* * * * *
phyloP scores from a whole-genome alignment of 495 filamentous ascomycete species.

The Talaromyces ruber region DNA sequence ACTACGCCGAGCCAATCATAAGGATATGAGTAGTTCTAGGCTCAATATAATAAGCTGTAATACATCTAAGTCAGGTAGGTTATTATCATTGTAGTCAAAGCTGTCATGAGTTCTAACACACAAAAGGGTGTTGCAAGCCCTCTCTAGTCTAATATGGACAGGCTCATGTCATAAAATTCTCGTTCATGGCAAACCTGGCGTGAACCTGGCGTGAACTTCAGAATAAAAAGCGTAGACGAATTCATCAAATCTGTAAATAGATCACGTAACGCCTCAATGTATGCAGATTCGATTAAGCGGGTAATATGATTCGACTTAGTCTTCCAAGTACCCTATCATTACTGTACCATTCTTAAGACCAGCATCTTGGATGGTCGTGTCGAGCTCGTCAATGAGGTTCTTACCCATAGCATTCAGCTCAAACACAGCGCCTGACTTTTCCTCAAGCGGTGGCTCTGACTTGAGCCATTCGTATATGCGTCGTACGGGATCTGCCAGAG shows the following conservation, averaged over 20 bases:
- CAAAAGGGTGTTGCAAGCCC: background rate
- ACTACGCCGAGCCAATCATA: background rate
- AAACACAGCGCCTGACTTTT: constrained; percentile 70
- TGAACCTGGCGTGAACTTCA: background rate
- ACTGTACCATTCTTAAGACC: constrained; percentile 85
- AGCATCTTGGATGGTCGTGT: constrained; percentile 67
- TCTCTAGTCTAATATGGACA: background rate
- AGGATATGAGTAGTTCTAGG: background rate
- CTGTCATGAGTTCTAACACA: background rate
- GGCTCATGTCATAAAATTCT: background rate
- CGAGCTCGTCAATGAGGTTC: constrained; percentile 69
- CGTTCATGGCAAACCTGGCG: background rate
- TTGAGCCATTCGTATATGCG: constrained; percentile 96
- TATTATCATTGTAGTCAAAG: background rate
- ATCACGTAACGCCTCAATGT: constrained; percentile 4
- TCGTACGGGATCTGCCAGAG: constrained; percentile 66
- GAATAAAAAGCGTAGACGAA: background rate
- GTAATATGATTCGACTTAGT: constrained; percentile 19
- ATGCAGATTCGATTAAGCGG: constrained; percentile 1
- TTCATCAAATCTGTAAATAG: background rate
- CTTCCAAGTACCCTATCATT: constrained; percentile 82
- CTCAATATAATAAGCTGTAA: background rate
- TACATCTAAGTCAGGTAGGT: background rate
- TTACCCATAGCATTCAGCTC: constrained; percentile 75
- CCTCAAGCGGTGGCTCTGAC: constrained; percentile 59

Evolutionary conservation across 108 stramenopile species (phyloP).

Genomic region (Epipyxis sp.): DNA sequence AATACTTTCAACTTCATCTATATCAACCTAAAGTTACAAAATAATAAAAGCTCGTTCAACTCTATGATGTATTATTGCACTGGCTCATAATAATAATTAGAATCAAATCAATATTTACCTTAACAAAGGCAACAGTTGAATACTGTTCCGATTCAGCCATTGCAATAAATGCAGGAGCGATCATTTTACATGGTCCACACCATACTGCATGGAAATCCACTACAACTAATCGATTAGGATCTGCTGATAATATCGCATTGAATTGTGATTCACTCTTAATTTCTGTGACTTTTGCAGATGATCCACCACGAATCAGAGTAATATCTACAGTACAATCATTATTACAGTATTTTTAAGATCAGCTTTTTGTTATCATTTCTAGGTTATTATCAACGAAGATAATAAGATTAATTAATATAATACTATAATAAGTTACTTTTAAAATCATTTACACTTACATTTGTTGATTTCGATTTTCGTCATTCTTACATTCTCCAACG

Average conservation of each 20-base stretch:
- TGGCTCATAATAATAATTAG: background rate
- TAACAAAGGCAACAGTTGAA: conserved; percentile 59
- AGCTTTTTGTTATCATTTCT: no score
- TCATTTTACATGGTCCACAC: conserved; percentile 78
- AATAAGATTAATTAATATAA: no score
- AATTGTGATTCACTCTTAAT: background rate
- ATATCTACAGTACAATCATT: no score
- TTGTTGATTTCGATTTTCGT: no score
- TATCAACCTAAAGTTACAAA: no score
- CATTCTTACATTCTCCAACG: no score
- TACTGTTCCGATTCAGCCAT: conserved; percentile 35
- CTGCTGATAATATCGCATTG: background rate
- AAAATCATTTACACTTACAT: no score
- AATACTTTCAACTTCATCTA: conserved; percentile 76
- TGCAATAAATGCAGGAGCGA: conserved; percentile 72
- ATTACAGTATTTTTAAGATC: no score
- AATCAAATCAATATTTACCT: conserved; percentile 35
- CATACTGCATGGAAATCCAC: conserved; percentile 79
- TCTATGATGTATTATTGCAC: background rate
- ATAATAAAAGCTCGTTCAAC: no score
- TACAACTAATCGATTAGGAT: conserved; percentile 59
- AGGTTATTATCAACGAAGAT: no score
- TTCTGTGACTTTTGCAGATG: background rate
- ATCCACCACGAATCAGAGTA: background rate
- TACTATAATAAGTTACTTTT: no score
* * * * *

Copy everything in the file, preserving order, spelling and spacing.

phyloP scores from a whole-genome alignment of 495 filamentous ascomycete species.

The Talaromyces ruber region DNA sequence ACTACGCCGAGCCAATCATAAGGATATGAGTAGTTCTAGGCTCAATATAATAAGCTGTAATACATCTAAGTCAGGTAGGTTATTATCATTGTAGTCAAAGCTGTCATGAGTTCTAACACACAAAAGGGTGTTGCAAGCCCTCTCTAGTCTAATATGGACAGGCTCATGTCATAAAATTCTCGTTCATGGCAAACCTGGCGTGAACCTGGCGTGAACTTCAGAATAAAAAGCGTAGACGAATTCATCAAATCTGTAAATAGATCACGTAACGCCTCAATGTATGCAGATTCGATTAAGCGGGTAATATGATTCGACTTAGTCTTCCAAGTACCCTATCATTACTGTACCATTCTTAAGACCAGCATCTTGGATGGTCGTGTCGAGCTCGTCAATGAGGTTCTTACCCATAGCATTCAGCTCAAACACAGCGCCTGACTTTTCCTCAAGCGGTGGCTCTGACTTGAGCCATTCGTATATGCGTCGTACGGGATCTGCCAGAG shows the following conservation, averaged over 20 bases:
- CAAAAGGGTGTTGCAAGCCC: background rate
- ACTACGCCGAGCCAATCATA: background rate
- AAACACAGCGCCTGACTTTT: constrained; percentile 70
- TGAACCTGGCGTGAACTTCA: background rate
- ACTGTACCATTCTTAAGACC: constrained; percentile 85
- AGCATCTTGGATGGTCGTGT: constrained; percentile 67
- TCTCTAGTCTAATATGGACA: background rate
- AGGATATGAGTAGTTCTAGG: background rate
- CTGTCATGAGTTCTAACACA: background rate
- GGCTCATGTCATAAAATTCT: background rate
- CGAGCTCGTCAATGAGGTTC: constrained; percentile 69
- CGTTCATGGCAAACCTGGCG: background rate
- TTGAGCCATTCGTATATGCG: constrained; percentile 96
- TATTATCATTGTAGTCAAAG: background rate
- ATCACGTAACGCCTCAATGT: constrained; percentile 4
- TCGTACGGGATCTGCCAGAG: constrained; percentile 66
- GAATAAAAAGCGTAGACGAA: background rate
- GTAATATGATTCGACTTAGT: constrained; percentile 19
- ATGCAGATTCGATTAAGCGG: constrained; percentile 1
- TTCATCAAATCTGTAAATAG: background rate
- CTTCCAAGTACCCTATCATT: constrained; percentile 82
- CTCAATATAATAAGCTGTAA: background rate
- TACATCTAAGTCAGGTAGGT: background rate
- TTACCCATAGCATTCAGCTC: constrained; percentile 75
- CCTCAAGCGGTGGCTCTGAC: constrained; percentile 59

Evolutionary conservation across 108 stramenopile species (phyloP).

Genomic region (Epipyxis sp.): DNA sequence AATACTTTCAACTTCATCTATATCAACCTAAAGTTACAAAATAATAAAAGCTCGTTCAACTCTATGATGTATTATTGCACTGGCTCATAATAATAATTAGAATCAAATCAATATTTACCTTAACAAAGGCAACAGTTGAATACTGTTCCGATTCAGCCATTGCAATAAATGCAGGAGCGATCATTTTACATGGTCCACACCATACTGCATGGAAATCCACTACAACTAATCGATTAGGATCTGCTGATAATATCGCATTGAATTGTGATTCACTCTTAATTTCTGTGACTTTTGCAGATGATCCACCACGAATCAGAGTAATATCTACAGTACAATCATTATTACAGTATTTTTAAGATCAGCTTTTTGTTATCATTTCTAGGTTATTATCAACGAAGATAATAAGATTAATTAATATAATACTATAATAAGTTACTTTTAAAATCATTTACACTTACATTTGTTGATTTCGATTTTCGTCATTCTTACATTCTCCAACG

Average conservation of each 20-base stretch:
- TGGCTCATAATAATAATTAG: background rate
- TAACAAAGGCAACAGTTGAA: conserved; percentile 59
- AGCTTTTTGTTATCATTTCT: no score
- TCATTTTACATGGTCCACAC: conserved; percentile 78
- AATAAGATTAATTAATATAA: no score
- AATTGTGATTCACTCTTAAT: background rate
- ATATCTACAGTACAATCATT: no score
- TTGTTGATTTCGATTTTCGT: no score
- TATCAACCTAAAGTTACAAA: no score
- CATTCTTACATTCTCCAACG: no score
- TACTGTTCCGATTCAGCCAT: conserved; percentile 35
- CTGCTGATAATATCGCATTG: background rate
- AAAATCATTTACACTTACAT: no score
- AATACTTTCAACTTCATCTA: conserved; percentile 76
- TGCAATAAATGCAGGAGCGA: conserved; percentile 72
- ATTACAGTATTTTTAAGATC: no score
- AATCAAATCAATATTTACCT: conserved; percentile 35
- CATACTGCATGGAAATCCAC: conserved; percentile 79
- TCTATGATGTATTATTGCAC: background rate
- ATAATAAAAGCTCGTTCAAC: no score
- TACAACTAATCGATTAGGAT: conserved; percentile 59
- AGGTTATTATCAACGAAGAT: no score
- TTCTGTGACTTTTGCAGATG: background rate
- ATCCACCACGAATCAGAGTA: background rate
- TACTATAATAAGTTACTTTT: no score